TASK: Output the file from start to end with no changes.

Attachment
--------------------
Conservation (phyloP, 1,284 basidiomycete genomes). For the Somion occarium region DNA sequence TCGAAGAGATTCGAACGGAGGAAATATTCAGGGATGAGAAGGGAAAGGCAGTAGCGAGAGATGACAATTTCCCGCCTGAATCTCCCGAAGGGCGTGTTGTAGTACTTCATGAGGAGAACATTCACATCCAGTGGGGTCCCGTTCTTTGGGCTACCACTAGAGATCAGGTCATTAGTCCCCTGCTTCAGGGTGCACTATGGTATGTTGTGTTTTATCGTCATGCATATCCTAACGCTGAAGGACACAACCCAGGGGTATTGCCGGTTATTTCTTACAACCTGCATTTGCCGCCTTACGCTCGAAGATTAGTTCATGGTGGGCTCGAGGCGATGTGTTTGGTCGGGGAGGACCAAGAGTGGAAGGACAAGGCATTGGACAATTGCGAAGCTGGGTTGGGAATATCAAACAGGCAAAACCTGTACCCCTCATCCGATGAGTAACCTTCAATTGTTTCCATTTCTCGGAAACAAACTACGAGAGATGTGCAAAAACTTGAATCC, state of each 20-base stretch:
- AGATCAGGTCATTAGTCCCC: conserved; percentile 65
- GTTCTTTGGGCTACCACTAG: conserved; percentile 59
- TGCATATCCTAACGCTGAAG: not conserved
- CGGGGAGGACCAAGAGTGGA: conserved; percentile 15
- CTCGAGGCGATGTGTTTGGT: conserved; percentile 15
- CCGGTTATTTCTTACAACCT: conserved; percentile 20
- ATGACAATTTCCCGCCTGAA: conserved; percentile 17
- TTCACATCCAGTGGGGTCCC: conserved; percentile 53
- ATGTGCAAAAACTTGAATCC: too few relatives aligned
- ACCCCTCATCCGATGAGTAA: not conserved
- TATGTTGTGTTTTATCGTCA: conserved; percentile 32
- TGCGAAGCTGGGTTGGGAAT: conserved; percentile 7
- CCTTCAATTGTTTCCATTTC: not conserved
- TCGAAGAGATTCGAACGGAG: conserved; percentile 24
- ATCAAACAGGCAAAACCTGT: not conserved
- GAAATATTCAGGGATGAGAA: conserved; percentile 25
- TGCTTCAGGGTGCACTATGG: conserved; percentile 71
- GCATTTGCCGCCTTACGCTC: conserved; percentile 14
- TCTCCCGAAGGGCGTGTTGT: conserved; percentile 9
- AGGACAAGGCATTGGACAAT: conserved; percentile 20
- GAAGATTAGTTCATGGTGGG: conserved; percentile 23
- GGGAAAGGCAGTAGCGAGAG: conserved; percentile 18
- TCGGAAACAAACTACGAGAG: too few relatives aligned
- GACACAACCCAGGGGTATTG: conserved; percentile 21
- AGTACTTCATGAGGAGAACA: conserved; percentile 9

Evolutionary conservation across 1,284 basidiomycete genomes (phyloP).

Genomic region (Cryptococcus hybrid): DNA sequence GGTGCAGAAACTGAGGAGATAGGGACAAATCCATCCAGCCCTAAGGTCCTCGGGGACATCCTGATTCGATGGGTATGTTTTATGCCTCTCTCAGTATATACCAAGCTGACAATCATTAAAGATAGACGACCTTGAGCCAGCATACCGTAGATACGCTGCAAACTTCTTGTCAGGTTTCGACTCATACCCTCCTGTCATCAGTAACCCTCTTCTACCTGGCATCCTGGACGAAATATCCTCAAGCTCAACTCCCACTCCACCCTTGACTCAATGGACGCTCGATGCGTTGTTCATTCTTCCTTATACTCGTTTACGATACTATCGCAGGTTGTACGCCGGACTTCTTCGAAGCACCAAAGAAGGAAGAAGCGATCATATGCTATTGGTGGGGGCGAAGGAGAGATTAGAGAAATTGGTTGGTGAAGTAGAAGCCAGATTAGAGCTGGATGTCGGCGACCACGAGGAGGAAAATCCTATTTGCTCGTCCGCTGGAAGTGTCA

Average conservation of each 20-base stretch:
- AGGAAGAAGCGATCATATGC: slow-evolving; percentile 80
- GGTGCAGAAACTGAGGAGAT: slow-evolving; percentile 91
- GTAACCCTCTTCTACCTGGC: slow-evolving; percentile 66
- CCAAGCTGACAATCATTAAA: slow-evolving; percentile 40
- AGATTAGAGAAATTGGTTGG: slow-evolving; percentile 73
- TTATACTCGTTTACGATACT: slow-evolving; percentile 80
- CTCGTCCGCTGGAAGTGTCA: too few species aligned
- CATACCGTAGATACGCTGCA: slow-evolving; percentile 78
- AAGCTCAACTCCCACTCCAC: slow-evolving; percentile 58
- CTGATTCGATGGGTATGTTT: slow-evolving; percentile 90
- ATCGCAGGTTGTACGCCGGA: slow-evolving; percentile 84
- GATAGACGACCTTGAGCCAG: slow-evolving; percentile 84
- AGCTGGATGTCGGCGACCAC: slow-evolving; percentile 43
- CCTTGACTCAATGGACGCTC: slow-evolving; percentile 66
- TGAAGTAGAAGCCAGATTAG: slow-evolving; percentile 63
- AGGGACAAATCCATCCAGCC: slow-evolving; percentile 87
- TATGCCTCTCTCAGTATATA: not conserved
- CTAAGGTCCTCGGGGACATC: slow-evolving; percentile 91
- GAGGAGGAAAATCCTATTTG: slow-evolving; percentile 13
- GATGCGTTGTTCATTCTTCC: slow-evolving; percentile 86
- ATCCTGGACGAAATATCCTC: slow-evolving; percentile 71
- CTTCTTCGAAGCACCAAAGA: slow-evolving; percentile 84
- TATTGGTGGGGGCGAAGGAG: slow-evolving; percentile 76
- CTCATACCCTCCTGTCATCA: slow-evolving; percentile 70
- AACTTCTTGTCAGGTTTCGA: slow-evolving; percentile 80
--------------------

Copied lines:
Conservation (phyloP, 1,284 basidiomycete genomes). For the Somion occarium region DNA sequence TCGAAGAGATTCGAACGGAGGAAATATTCAGGGATGAGAAGGGAAAGGCAGTAGCGAGAGATGACAATTTCCCGCCTGAATCTCCCGAAGGGCGTGTTGTAGTACTTCATGAGGAGAACATTCACATCCAGTGGGGTCCCGTTCTTTGGGCTACCACTAGAGATCAGGTCATTAGTCCCCTGCTTCAGGGTGCACTATGGTATGTTGTGTTTTATCGTCATGCATATCCTAACGCTGAAGGACACAACCCAGGGGTATTGCCGGTTATTTCTTACAACCTGCATTTGCCGCCTTACGCTCGAAGATTAGTTCATGGTGGGCTCGAGGCGATGTGTTTGGTCGGGGAGGACCAAGAGTGGAAGGACAAGGCATTGGACAATTGCGAAGCTGGGTTGGGAATATCAAACAGGCAAAACCTGTACCCCTCATCCGATGAGTAACCTTCAATTGTTTCCATTTCTCGGAAACAAACTACGAGAGATGTGCAAAAACTTGAATCC, state of each 20-base stretch:
- AGATCAGGTCATTAGTCCCC: conserved; percentile 65
- GTTCTTTGGGCTACCACTAG: conserved; percentile 59
- TGCATATCCTAACGCTGAAG: not conserved
- CGGGGAGGACCAAGAGTGGA: conserved; percentile 15
- CTCGAGGCGATGTGTTTGGT: conserved; percentile 15
- CCGGTTATTTCTTACAACCT: conserved; percentile 20
- ATGACAATTTCCCGCCTGAA: conserved; percentile 17
- TTCACATCCAGTGGGGTCCC: conserved; percentile 53
- ATGTGCAAAAACTTGAATCC: too few relatives aligned
- ACCCCTCATCCGATGAGTAA: not conserved
- TATGTTGTGTTTTATCGTCA: conserved; percentile 32
- TGCGAAGCTGGGTTGGGAAT: conserved; percentile 7
- CCTTCAATTGTTTCCATTTC: not conserved
- TCGAAGAGATTCGAACGGAG: conserved; percentile 24
- ATCAAACAGGCAAAACCTGT: not conserved
- GAAATATTCAGGGATGAGAA: conserved; percentile 25
- TGCTTCAGGGTGCACTATGG: conserved; percentile 71
- GCATTTGCCGCCTTACGCTC: conserved; percentile 14
- TCTCCCGAAGGGCGTGTTGT: conserved; percentile 9
- AGGACAAGGCATTGGACAAT: conserved; percentile 20
- GAAGATTAGTTCATGGTGGG: conserved; percentile 23
- GGGAAAGGCAGTAGCGAGAG: conserved; percentile 18
- TCGGAAACAAACTACGAGAG: too few relatives aligned
- GACACAACCCAGGGGTATTG: conserved; percentile 21
- AGTACTTCATGAGGAGAACA: conserved; percentile 9

Evolutionary conservation across 1,284 basidiomycete genomes (phyloP).

Genomic region (Cryptococcus hybrid): DNA sequence GGTGCAGAAACTGAGGAGATAGGGACAAATCCATCCAGCCCTAAGGTCCTCGGGGACATCCTGATTCGATGGGTATGTTTTATGCCTCTCTCAGTATATACCAAGCTGACAATCATTAAAGATAGACGACCTTGAGCCAGCATACCGTAGATACGCTGCAAACTTCTTGTCAGGTTTCGACTCATACCCTCCTGTCATCAGTAACCCTCTTCTACCTGGCATCCTGGACGAAATATCCTCAAGCTCAACTCCCACTCCACCCTTGACTCAATGGACGCTCGATGCGTTGTTCATTCTTCCTTATACTCGTTTACGATACTATCGCAGGTTGTACGCCGGACTTCTTCGAAGCACCAAAGAAGGAAGAAGCGATCATATGCTATTGGTGGGGGCGAAGGAGAGATTAGAGAAATTGGTTGGTGAAGTAGAAGCCAGATTAGAGCTGGATGTCGGCGACCACGAGGAGGAAAATCCTATTTGCTCGTCCGCTGGAAGTGTCA

Average conservation of each 20-base stretch:
- AGGAAGAAGCGATCATATGC: slow-evolving; percentile 80
- GGTGCAGAAACTGAGGAGAT: slow-evolving; percentile 91
- GTAACCCTCTTCTACCTGGC: slow-evolving; percentile 66
- CCAAGCTGACAATCATTAAA: slow-evolving; percentile 40
- AGATTAGAGAAATTGGTTGG: slow-evolving; percentile 73
- TTATACTCGTTTACGATACT: slow-evolving; percentile 80
- CTCGTCCGCTGGAAGTGTCA: too few species aligned
- CATACCGTAGATACGCTGCA: slow-evolving; percentile 78
- AAGCTCAACTCCCACTCCAC: slow-evolving; percentile 58
- CTGATTCGATGGGTATGTTT: slow-evolving; percentile 90
- ATCGCAGGTTGTACGCCGGA: slow-evolving; percentile 84
- GATAGACGACCTTGAGCCAG: slow-evolving; percentile 84
- AGCTGGATGTCGGCGACCAC: slow-evolving; percentile 43
- CCTTGACTCAATGGACGCTC: slow-evolving; percentile 66
- TGAAGTAGAAGCCAGATTAG: slow-evolving; percentile 63
- AGGGACAAATCCATCCAGCC: slow-evolving; percentile 87
- TATGCCTCTCTCAGTATATA: not conserved
- CTAAGGTCCTCGGGGACATC: slow-evolving; percentile 91
- GAGGAGGAAAATCCTATTTG: slow-evolving; percentile 13
- GATGCGTTGTTCATTCTTCC: slow-evolving; percentile 86
- ATCCTGGACGAAATATCCTC: slow-evolving; percentile 71
- CTTCTTCGAAGCACCAAAGA: slow-evolving; percentile 84
- TATTGGTGGGGGCGAAGGAG: slow-evolving; percentile 76
- CTCATACCCTCCTGTCATCA: slow-evolving; percentile 70
- AACTTCTTGTCAGGTTTCGA: slow-evolving; percentile 80